Hindi + English = Hinglish
If Hinglish can be spoken and written the question my thesis raises is -
How can a font express the notion of being Hinglish?
To design two distinct display typefaces, those reflect upon the intermingling of two prominent world cultures in today’s era of globalization. A Latin font influenced by Indian culture; and a Devnaagri font, conversely influenced by Western Culture. By designing two different fonts I hope to address two the ends of the spectrum of the notion of being Hinglish.
1) There are several Latin Display fonts available in the market that are developed from influences from other world cultures such as Arabic and Asian. However even though the Indian culture has strong recognition in the world it has had minimal influence on Latin type design.
2) Display Fonts in the Devnaagri script are few and far between and this has limited their use in graphic design in India.
Cross cultural fonts that support the notion of Hinglish and fill in a gap in the available display fonts-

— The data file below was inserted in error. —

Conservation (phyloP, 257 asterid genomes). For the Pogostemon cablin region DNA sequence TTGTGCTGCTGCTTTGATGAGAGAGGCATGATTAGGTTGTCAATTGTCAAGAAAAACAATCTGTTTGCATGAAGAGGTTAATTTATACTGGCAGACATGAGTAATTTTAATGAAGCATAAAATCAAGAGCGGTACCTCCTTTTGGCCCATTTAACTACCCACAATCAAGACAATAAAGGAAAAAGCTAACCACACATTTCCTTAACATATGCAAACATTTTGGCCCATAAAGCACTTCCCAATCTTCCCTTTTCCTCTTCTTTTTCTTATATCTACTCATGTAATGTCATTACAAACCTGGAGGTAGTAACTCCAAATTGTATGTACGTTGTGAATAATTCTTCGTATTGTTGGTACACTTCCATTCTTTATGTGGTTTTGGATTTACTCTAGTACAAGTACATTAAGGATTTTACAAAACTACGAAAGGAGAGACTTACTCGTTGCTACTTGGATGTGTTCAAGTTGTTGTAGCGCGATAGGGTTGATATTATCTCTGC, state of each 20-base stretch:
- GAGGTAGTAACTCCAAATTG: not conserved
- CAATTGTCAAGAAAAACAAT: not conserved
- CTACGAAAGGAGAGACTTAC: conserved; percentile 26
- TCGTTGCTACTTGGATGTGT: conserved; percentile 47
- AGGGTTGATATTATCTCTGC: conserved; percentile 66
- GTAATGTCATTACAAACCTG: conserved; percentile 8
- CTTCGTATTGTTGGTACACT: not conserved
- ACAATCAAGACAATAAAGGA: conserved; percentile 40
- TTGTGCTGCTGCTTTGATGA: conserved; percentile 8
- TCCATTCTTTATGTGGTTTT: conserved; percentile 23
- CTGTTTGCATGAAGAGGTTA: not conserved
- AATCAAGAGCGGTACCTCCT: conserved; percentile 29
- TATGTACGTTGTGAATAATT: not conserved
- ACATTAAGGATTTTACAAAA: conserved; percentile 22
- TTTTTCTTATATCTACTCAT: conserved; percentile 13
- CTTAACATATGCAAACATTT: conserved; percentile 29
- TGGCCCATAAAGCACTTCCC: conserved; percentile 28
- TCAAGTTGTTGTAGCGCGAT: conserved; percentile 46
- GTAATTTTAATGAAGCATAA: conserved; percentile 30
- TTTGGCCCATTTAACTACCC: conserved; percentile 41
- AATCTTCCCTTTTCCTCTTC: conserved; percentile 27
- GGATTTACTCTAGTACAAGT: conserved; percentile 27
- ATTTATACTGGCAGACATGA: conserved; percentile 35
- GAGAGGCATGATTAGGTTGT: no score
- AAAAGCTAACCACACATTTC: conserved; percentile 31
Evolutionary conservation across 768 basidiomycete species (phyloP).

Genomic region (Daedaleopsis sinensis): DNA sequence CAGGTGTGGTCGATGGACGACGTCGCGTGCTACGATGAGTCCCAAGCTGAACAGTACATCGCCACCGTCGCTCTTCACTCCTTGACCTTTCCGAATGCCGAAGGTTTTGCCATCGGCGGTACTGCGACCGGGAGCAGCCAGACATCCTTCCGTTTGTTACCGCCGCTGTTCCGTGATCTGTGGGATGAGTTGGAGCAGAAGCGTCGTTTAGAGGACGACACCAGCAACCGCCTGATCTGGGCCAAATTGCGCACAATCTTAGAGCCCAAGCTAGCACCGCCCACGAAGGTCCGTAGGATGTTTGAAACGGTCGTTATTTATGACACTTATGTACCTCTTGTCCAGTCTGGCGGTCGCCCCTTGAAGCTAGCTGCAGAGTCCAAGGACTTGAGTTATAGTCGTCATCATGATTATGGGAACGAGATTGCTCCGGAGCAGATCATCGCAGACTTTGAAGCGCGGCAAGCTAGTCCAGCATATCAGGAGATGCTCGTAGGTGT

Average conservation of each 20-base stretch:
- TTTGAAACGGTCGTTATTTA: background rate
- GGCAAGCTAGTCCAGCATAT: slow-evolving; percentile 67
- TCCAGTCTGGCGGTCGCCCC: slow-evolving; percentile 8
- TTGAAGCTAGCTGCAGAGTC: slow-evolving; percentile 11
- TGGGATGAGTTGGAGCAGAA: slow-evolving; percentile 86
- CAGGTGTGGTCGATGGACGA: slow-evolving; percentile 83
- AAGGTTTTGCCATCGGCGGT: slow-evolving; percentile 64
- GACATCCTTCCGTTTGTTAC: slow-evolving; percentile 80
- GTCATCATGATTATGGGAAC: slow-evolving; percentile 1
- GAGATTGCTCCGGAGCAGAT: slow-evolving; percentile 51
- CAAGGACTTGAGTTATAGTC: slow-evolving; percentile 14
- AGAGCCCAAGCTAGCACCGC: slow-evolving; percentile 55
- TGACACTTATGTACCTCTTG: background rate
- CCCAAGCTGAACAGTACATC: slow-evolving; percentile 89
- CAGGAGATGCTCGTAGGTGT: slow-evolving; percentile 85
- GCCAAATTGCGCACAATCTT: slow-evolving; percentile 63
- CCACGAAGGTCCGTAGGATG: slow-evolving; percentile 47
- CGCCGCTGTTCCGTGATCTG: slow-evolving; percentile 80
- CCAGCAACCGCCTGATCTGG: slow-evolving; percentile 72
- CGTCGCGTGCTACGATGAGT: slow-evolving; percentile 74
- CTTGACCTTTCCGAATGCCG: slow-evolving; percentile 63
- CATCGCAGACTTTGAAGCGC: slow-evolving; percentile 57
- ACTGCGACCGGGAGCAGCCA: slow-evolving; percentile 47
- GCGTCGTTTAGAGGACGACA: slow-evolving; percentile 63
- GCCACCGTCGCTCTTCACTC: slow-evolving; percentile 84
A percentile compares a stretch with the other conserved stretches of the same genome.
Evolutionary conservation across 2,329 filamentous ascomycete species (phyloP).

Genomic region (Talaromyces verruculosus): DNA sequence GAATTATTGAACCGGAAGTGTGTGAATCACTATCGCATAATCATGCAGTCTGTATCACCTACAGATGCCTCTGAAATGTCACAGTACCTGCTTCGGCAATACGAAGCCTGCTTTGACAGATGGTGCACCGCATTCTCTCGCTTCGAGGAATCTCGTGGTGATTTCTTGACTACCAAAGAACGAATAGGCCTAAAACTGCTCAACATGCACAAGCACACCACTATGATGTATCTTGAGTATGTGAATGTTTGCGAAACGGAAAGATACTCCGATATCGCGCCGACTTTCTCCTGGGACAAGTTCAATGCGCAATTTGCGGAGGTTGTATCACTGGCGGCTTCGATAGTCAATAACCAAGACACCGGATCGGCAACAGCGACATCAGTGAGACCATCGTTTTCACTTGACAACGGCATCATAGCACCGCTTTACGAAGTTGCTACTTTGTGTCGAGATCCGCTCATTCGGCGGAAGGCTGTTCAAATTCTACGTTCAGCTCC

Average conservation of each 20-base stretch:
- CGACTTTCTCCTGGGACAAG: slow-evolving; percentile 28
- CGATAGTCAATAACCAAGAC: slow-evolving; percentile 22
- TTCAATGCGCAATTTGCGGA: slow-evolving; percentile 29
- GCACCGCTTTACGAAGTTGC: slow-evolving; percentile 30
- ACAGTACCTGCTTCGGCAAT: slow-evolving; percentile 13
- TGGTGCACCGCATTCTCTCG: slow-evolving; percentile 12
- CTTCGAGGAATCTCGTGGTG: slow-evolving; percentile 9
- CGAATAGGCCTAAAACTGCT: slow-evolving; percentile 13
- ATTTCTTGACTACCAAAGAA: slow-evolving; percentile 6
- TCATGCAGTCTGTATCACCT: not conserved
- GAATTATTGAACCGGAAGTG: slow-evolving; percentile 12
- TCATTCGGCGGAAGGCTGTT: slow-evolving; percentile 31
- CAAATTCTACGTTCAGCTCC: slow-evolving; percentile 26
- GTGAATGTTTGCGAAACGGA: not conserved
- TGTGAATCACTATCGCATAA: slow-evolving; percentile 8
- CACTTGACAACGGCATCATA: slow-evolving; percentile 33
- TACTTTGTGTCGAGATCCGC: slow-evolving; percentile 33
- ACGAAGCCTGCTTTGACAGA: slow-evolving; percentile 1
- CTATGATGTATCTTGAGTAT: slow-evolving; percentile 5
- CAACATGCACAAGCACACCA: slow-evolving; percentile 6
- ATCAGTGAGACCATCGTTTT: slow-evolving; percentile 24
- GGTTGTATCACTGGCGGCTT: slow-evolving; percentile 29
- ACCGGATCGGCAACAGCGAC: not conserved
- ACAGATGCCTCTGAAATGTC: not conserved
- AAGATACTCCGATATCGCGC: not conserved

- Being Display fonts they will only have uppercase letters and are meant for headings, and display lettering not for body copy.
- Display fonts can also take the liberty of being expressive and elaborate stressing more on the aesthetic appeal and feeling evoked and less on their legibility.
These fonts can be used by Design houses in India and the West (Europe and UK) -
1) Indian Designers that need to design in Hindi, and provide a client with a cross cultural, international mood, can use the typeface in such a way that it can be read by the local audience but also evokes a western / foreign look and feel.
2) Or Indian Designers that design in English but are trying to create an Indian look and feel via typography.
3) Western Designers that design in English but want their piece to have an Indian aesthetic via typography.